Hamilton education director ‘really worried’ for students as cuts loom

News Apr 05, 2019 by Richard Leitner hamiltonnews.com

Hamilton public school students face fewer course options, reduced support for special needs, more crowded classrooms and dirtier hallways this September if Premier Doug Ford’s government follows through with announced funding cuts.

Hamilton-Wentworth District School Board associate director Stacey Zucker said it anticipates having to eliminate 136 school-based jobs for the coming year, including 80 high school teachers and 23 educational assistants, primarily because of lost funding.

She stressed the job reductions are “a worst-case scenario” because all school boards are still awaiting word on grants for student needs, which comprise the bulk of funding.

The grants are normally released by the end of March but have been delayed by a month, and it will likely be mid-May before staff can make final calculations of actual funding, Zucker told trustees at their finance and facilities committee meeting.

The board's education director, Manny Figueiredo, said he fears the cuts will hurt the 26 per cent of students requiring special-needs support and reduce course options for high school students, potentially closing career pathways in areas such as the arts and trades.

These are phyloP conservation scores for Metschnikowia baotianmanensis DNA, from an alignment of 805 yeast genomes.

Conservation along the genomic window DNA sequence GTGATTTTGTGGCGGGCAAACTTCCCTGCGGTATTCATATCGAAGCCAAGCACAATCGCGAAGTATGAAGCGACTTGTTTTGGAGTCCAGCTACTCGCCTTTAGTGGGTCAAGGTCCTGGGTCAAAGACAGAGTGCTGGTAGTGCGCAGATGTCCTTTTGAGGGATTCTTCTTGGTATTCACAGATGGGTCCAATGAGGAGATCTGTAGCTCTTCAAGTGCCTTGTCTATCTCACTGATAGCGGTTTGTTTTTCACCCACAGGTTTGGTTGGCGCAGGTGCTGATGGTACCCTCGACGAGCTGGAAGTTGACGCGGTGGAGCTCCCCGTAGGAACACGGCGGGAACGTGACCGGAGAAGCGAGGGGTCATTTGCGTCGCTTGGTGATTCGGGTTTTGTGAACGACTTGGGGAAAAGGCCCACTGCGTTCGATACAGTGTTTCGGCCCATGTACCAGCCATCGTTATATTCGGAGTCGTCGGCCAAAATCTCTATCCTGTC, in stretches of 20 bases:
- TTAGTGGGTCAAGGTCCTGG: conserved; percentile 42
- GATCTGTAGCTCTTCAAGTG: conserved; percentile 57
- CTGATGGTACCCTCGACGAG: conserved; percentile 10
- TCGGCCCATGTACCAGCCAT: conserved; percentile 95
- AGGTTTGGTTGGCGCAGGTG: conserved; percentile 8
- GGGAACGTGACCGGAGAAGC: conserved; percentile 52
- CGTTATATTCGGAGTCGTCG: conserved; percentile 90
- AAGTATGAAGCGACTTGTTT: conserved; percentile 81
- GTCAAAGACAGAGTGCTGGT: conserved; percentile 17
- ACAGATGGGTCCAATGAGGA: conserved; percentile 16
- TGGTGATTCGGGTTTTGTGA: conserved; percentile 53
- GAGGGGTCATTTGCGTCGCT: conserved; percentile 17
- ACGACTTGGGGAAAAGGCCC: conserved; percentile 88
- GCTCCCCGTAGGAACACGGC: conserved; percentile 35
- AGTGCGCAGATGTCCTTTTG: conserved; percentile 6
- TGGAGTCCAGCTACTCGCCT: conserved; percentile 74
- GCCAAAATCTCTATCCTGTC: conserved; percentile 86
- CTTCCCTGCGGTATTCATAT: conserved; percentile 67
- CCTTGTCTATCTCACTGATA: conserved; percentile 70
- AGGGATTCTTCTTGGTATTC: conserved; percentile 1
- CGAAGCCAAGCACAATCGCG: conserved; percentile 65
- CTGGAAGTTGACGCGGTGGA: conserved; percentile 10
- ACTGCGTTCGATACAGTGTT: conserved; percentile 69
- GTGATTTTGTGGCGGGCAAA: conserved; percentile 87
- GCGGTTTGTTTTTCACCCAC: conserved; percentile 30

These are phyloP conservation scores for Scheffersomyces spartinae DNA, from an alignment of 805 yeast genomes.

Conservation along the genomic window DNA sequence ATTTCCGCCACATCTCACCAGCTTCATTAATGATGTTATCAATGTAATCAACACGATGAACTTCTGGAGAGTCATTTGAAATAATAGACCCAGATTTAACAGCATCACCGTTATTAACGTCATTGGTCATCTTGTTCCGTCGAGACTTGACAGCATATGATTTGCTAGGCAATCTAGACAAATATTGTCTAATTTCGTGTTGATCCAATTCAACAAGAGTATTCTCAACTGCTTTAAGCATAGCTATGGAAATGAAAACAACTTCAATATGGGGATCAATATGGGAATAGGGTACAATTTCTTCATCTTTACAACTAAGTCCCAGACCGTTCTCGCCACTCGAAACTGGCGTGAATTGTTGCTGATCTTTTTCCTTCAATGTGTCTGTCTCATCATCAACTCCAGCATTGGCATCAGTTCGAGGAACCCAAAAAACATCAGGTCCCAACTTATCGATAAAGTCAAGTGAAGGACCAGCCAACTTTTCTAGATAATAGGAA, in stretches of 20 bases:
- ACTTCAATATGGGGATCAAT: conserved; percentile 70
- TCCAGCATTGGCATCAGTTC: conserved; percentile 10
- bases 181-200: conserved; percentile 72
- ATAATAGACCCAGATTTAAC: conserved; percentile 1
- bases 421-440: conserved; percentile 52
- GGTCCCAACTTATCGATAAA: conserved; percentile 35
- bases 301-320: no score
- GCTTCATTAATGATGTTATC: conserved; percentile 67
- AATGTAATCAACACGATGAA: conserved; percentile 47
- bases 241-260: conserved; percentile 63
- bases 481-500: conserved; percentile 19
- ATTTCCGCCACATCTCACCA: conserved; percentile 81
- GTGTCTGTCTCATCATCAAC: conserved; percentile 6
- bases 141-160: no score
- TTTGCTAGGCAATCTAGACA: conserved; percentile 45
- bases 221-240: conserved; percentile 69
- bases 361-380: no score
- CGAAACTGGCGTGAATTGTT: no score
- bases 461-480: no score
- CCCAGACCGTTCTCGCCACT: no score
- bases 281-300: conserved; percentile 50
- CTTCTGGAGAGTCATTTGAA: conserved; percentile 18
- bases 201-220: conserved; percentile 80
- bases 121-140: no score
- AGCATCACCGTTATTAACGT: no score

He said the board must already offer some combined-grade courses in high school and may have to do so more often if average class sizes jump to 28 from 22.

“I really worry about the choices kids will have,” Figueiredo said. “Ultimately, I see that impacting one of our goals, which is our graduation rate.”

Board figures show 106 jobs are at risk from funding cuts, with another 27 lost secondary teaching positions the result of lower high school enrolment and a total of 18 principal, vice-principal, office staff and caretaking jobs eliminated by school closings.

The province’s move to increase secondary school class sizes is expected to cost the board $13.9 million in lost funding, on top of another $8 million in confirmed and anticipated cuts elsewhere, trustees were told.